Community invited to learn about the brain during University of Lethbridge Brain Awareness Week
One of the world’s leading and most talked about neuroscientists is the featured speaker as the University of Lethbridge’s Department of Neuroscience celebrates Brain Awareness Week, March 14-18, 2017.
The annual week of activities, presented by researchers in the Canadian Centre for Behavioural Neuroscience (CCBN) and the Lethbridge Chapter of the Society for Neuroscience, is focused on showcasing the study of neuroscience to the community and giving people the opportunity to discuss brain-related activities with researchers at the forefront of their field.
Dr. Adrian Owen, the Western University Canada Excellence Research Chair in Cognitive Imaging & Neuroscience, is the visiting guest lecturer. He’ll host a pair of talks, including a free public forum on Tuesday, March 14, 7 p.m. at the Yates Memorial Centre, where he will present The Search for Consciousness.
“Adrian Owen is one of the world’s leading researchers in the area of neuroimaging and in studying patients in a vegetative state,” says Dr. David Euston, a faculty member and researcher in the U of L’s CCBN. “His work is incredibly compelling and has garnered worldwide media attention. We’re thrilled to be able to host him as our featured lecturer for Brain Awareness Week.”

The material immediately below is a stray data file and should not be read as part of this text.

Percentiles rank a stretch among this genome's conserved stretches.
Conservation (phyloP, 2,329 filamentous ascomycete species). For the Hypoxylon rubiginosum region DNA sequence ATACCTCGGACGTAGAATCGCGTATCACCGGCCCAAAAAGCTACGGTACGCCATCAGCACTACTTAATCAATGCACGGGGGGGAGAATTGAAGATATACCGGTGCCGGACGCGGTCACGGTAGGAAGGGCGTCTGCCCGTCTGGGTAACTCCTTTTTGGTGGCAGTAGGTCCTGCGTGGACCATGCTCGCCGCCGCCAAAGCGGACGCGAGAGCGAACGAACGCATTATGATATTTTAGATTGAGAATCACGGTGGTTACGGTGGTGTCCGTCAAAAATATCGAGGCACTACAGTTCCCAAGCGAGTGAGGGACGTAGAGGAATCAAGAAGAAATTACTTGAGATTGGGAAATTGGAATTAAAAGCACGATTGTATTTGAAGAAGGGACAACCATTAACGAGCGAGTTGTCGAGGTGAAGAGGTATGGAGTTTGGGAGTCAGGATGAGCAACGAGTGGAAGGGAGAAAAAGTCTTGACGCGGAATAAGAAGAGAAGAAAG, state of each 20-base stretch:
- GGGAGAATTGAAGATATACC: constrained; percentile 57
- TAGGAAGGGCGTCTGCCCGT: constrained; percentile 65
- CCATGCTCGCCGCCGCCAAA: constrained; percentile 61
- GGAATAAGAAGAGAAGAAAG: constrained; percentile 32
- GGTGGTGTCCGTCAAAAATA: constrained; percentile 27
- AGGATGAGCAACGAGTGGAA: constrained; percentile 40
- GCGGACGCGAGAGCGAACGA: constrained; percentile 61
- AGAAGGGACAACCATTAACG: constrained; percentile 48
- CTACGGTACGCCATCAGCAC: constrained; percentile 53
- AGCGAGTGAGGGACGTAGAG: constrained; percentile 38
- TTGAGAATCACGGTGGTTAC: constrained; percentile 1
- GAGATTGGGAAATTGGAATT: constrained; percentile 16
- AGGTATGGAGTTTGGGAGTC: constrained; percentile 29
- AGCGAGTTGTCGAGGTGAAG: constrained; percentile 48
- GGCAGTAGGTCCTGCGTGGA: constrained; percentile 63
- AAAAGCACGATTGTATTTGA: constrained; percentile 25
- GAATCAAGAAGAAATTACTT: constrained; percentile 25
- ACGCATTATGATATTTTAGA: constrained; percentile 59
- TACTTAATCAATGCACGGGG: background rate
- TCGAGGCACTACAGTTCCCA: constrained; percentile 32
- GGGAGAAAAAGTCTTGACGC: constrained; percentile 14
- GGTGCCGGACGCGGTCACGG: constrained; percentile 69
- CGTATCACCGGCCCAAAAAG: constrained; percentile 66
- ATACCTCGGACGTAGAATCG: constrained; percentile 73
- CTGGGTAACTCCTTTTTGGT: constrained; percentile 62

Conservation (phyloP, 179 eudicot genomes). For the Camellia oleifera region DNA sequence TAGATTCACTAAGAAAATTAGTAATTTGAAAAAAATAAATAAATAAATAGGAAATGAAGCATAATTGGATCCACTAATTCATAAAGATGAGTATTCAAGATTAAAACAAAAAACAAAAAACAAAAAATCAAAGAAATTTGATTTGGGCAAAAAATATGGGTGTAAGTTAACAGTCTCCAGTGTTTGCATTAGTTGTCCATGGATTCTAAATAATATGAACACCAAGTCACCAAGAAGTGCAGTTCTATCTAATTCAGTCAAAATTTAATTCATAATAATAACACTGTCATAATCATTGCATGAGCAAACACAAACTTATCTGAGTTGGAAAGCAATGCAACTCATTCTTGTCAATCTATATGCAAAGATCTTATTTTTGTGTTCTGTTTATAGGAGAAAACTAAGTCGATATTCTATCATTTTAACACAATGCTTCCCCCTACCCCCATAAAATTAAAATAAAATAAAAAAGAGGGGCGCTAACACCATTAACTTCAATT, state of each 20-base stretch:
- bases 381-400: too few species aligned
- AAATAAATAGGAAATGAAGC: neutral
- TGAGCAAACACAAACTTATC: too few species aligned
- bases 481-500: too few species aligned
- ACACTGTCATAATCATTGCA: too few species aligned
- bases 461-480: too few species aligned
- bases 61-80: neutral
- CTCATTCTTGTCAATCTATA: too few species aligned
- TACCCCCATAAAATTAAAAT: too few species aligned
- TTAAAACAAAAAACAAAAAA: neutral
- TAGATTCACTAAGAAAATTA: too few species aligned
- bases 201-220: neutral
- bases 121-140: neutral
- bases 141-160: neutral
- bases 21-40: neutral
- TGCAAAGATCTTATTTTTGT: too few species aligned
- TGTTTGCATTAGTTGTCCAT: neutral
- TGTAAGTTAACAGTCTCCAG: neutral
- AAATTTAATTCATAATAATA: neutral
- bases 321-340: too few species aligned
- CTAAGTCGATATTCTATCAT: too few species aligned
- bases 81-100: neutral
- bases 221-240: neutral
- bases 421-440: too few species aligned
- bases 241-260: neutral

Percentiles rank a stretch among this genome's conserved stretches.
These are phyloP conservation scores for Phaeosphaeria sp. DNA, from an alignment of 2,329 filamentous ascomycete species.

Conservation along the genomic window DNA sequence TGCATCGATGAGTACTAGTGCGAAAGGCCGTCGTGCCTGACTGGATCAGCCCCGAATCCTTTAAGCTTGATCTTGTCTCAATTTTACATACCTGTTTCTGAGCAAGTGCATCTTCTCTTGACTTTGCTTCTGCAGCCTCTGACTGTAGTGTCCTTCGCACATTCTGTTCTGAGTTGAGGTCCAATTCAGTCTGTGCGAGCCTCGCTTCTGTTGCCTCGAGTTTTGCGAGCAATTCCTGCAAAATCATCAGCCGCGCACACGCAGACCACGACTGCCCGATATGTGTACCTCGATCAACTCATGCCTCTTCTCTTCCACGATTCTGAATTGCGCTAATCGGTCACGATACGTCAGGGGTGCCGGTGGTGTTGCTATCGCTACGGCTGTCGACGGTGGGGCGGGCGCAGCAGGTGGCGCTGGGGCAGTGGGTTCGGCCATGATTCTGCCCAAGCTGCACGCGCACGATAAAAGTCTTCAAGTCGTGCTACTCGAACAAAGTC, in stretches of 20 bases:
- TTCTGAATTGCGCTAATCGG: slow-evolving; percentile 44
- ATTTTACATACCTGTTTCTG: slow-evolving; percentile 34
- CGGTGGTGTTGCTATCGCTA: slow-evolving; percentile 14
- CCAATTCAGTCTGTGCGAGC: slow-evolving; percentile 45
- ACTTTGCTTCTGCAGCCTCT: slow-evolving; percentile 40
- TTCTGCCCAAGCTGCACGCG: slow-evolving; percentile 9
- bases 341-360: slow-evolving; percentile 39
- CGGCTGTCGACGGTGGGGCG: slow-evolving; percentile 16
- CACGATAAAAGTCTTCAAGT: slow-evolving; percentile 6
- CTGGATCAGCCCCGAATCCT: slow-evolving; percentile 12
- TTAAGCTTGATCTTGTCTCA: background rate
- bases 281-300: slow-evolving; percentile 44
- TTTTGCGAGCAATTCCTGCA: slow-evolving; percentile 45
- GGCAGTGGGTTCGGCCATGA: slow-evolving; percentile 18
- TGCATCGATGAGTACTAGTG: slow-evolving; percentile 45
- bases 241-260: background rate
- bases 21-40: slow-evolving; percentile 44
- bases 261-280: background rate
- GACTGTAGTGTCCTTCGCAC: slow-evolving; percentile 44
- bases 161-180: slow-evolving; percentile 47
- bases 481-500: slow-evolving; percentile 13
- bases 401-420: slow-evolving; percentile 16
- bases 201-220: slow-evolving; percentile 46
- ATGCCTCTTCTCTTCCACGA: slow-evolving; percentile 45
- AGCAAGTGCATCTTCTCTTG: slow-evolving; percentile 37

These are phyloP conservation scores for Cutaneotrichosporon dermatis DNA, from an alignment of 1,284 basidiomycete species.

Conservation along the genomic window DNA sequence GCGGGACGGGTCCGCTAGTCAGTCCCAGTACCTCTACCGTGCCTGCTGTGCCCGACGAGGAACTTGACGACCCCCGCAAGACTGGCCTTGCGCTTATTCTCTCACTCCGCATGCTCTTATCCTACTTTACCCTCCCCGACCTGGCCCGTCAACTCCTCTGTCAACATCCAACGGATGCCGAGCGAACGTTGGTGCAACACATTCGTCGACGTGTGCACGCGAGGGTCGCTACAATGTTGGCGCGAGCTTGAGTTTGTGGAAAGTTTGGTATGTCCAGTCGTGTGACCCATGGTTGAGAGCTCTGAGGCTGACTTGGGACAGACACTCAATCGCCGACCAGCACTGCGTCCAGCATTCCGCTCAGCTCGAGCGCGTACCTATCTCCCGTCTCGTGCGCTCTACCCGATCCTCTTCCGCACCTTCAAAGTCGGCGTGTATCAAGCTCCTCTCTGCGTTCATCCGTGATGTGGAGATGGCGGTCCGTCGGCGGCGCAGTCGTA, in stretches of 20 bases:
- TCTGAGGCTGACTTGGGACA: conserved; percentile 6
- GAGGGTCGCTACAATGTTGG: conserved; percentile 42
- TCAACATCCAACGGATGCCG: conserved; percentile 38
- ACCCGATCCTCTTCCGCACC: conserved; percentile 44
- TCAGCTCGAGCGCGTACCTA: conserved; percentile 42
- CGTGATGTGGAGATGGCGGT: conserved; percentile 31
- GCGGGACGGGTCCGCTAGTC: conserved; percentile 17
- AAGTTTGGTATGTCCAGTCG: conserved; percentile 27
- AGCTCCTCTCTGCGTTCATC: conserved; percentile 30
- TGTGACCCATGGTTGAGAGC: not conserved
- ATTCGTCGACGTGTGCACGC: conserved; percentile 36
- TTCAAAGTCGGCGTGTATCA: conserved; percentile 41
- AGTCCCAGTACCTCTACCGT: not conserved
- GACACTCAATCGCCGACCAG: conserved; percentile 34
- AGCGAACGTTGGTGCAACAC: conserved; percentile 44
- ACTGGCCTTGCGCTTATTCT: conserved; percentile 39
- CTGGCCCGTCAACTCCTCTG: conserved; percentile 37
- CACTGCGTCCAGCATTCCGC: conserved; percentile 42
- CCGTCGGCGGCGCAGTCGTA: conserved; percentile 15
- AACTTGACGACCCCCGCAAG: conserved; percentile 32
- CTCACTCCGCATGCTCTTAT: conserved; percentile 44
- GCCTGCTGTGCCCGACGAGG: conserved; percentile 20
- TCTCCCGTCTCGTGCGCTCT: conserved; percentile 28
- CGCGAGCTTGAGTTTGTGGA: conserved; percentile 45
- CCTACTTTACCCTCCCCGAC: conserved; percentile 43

British born, Owen first came to Canada in 1992 to work in the Cognitive Neuroscience Unit at the Montreal Neurological Institute at McGill University. He returned to England and University of Cambridge in 1996 before earning his current Chair position at Western in 2010.
In 2006, he authored a groundbreaking paper in which he demonstrated that functional neuroimaging could be used to detect awareness in a patient declared to be in a vegetative state. Although these patients appear to be awake, they are completely non-responsive, failing to interact with those around them or their environment. What Owen and his team have been able to do through functional neuroimaging is show that these patients can actually communicate to those around them by simply modulating their thoughts.
The free public lecture is sponsored by the Harley Hotchkiss Memorial Fund, the Faculty Arts & Science Dean’s office and the Local Chapter of the Society for Neuroscience. The goal is to share world-leading neuroscience research with a non-specialized audience.
“Adrian Owen’s research aims to answer deep questions about consciousness, but the practical applications of his research are immediately obvious. Even better, Dr. Owen is excellent at presenting very complex topics in a way that the general public can easily understand. It should be a great talk,” adds Euston.
Brain Awareness Week also allows researchers at the CCBN to open their doors to the community to shine a light on the cutting edge work they are performing every day through an annual open house.
“We’ve designed a number of brain-related activities for all ages to take part in,” says Dr. Artur Luczak, a professor and researcher in the CCBN. “Our researchers are among the world’s best in the study of neuroscience and the discoveries they are making, right here in Lethbridge, will benefit society for years to come. This is your chance to come and take a look at some of this work.”
The CCBN Open House and Brain Awareness Fair takes place Saturday, Mar. 18 from 10 a.m. to 1 p.m. in the CCBN (north end of campus). For more information, contact firstname.lastname@example.org or call 403-394-3915.
-- 30 --
Trevor Kenney, News & Information Manager